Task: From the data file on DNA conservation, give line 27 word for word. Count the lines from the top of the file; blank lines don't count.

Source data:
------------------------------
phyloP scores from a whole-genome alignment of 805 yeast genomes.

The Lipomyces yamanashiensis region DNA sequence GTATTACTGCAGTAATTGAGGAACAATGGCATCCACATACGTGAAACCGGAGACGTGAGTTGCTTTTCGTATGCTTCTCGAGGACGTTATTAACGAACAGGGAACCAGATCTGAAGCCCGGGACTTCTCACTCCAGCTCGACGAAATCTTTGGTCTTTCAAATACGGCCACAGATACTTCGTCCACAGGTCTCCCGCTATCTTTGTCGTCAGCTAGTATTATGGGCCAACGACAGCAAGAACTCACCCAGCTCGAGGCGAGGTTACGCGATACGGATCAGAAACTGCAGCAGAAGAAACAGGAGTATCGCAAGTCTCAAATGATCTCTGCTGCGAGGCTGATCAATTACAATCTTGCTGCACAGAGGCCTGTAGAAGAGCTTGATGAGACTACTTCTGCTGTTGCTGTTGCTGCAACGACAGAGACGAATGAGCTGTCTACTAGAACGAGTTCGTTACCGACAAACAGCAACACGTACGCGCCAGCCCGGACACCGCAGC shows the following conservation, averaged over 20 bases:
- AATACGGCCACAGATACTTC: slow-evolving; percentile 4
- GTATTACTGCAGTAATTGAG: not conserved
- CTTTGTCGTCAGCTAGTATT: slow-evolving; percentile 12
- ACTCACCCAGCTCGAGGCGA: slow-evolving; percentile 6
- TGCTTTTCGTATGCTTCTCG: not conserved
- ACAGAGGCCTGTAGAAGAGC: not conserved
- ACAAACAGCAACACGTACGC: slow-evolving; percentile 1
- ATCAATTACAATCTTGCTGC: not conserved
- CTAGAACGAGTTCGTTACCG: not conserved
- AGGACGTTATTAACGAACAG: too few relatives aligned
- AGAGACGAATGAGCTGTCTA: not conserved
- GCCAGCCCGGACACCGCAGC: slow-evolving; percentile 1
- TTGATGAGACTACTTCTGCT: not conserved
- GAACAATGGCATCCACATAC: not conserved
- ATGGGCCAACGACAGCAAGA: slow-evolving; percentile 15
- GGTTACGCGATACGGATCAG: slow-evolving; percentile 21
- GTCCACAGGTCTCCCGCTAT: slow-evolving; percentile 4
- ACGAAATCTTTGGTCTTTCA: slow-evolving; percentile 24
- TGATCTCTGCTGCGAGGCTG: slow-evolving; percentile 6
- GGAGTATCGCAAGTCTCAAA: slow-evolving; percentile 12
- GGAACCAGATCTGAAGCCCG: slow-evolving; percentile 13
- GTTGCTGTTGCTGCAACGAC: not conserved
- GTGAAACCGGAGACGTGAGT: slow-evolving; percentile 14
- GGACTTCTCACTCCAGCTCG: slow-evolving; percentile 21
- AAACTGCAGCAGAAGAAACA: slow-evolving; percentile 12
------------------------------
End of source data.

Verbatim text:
- AAACTGCAGCAGAAGAAACA: slow-evolving; percentile 12